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Speech by the President of Malta for Dedication of the New US Embassy


Honourable Prime Minister,
Honourable Ministers and Parliamentary Secretaries,
President Emeritus Dr Ugo Mifsud Bonnici,
Members of Parliament,
Ladies and gentlemen,

Thank you Mr Mills for your kind words. May I request you, in my name and on behalf of the Government and People of Malta, to reiterate my congratulations on the occasion of Independence Day to His Excellency President Barak Obama.

I am delighted to be here with you this evening to commemorate Independence Day and to assist at the dedication of the imposing, new embassy building at Ta' Qali.

American Independence Day is significant not only for Americans but also for all freedom-loving people. I say this because, as is well-known, the preamble to the Declaration of Independence spells out in a clear manner one of the most famous expositions of principles that continue to inspire us all and particularly those Peoples who may not be enjoying political freedoms and human rights but earnestly aspire to them: I quote:

"We hold these truths to be self-evident, that all men are created equal, that they are endowed by their Creator with certain unalienable Rights, that among these are Life, Liberty and the pursuit of Happiness. That to secure these rights, Governments are instituted among Men, deriving their just powers from the consent of the governed, that whenever any Form of Government becomes destructive of these ends, it is the Right of the People to alter or to abolish it, and to institute new Government, laying its foundation on such principles and organising its powers in such form, as to them shall seem most likely to effect their Safety and Happiness".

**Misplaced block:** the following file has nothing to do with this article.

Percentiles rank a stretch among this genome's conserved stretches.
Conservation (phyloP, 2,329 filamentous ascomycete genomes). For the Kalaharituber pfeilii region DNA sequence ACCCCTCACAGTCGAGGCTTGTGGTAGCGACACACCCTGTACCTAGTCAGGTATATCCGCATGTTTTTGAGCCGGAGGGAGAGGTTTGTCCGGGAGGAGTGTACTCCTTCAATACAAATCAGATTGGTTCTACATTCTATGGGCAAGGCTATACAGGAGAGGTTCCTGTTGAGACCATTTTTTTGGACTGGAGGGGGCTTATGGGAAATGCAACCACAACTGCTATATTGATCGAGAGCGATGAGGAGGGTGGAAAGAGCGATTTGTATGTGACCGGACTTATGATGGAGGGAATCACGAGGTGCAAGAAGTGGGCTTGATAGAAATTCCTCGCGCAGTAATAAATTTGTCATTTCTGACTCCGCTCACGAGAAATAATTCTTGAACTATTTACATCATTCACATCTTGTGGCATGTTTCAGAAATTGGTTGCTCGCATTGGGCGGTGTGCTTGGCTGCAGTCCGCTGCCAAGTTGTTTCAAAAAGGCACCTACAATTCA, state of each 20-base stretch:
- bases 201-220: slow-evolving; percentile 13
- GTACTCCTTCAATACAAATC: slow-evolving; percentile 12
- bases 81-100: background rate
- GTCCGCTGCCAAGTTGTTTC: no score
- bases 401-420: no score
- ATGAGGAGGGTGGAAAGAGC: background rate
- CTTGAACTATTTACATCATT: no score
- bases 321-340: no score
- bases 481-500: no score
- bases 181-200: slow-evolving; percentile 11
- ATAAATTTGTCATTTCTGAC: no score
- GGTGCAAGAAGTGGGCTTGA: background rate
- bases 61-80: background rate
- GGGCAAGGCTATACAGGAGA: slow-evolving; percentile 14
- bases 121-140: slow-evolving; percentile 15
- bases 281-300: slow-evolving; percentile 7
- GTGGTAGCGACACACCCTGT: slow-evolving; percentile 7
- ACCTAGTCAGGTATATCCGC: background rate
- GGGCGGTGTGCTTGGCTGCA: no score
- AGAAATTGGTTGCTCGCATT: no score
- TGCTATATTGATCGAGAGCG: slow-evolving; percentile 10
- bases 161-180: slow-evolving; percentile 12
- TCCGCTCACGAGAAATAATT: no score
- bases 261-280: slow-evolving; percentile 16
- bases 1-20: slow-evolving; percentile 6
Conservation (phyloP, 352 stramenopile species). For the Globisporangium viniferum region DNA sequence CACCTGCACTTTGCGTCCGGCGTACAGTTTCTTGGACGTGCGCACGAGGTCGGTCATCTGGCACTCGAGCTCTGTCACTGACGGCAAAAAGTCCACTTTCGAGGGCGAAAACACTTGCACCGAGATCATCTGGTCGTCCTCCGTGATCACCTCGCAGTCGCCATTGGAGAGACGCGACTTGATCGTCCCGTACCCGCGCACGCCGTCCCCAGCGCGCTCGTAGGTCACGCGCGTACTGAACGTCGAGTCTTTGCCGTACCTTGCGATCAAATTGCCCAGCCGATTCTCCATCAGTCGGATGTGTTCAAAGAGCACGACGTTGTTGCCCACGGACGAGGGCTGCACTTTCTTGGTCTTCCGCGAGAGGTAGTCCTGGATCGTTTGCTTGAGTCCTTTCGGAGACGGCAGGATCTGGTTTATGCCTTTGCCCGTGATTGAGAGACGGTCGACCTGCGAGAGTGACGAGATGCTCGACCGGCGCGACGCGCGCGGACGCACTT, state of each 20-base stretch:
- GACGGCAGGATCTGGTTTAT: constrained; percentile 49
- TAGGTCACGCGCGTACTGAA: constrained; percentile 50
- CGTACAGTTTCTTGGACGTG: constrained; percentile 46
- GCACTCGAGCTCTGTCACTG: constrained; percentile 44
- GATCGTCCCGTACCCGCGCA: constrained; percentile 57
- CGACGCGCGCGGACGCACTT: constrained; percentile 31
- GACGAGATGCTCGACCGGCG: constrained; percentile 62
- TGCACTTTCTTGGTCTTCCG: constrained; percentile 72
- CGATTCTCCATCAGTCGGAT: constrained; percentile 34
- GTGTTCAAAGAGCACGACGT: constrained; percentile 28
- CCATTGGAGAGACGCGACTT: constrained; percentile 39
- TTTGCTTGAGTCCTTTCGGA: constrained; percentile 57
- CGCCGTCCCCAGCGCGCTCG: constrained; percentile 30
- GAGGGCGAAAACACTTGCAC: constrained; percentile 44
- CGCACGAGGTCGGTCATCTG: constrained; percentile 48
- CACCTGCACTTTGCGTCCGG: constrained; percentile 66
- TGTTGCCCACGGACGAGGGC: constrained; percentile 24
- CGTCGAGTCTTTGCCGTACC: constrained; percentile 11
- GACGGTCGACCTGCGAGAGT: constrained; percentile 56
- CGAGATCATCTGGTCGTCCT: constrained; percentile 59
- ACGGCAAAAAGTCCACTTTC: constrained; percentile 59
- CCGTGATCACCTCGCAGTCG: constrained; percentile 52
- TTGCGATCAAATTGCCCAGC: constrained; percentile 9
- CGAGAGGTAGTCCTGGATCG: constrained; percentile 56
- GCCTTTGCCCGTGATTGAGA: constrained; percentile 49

These words ring as fresh, true and relevant today as they did when the declaration was adopted by the Congress in 1776. Indeed, just a few months ago we could not have imagined how many Peoples would suddenly, and almost in unison, make an appeal to their rulers that they expected their human rights and freedoms to be respected and that they wanted to see the necessary changes to make this happen.

It is interesting to recall with regard to the right of self-determination of all Nations that, as early as 1853, Abraham Lincoln, in a letter to Macedonio Melloni, questioned the legitimacy of colonialism including specifically that with regard to Malta and other British possessions. Lincoln wrote: "True liberty will never exist before the recognition to all peoples of their legitimate independence".

My reference to Abraham Lincoln reminds me of last year's Fourth of July reception at the Upper Barrakka Gardens when my friend Ambassador Douglas Kmiec read from that great American President's speeches with Aaron Copland's wonderful music in the background. I wish to salute Ambassador Kmiec and to thank him for the sterling work he carried out with such grace and dignity to see Maltese-American relations strengthen even further.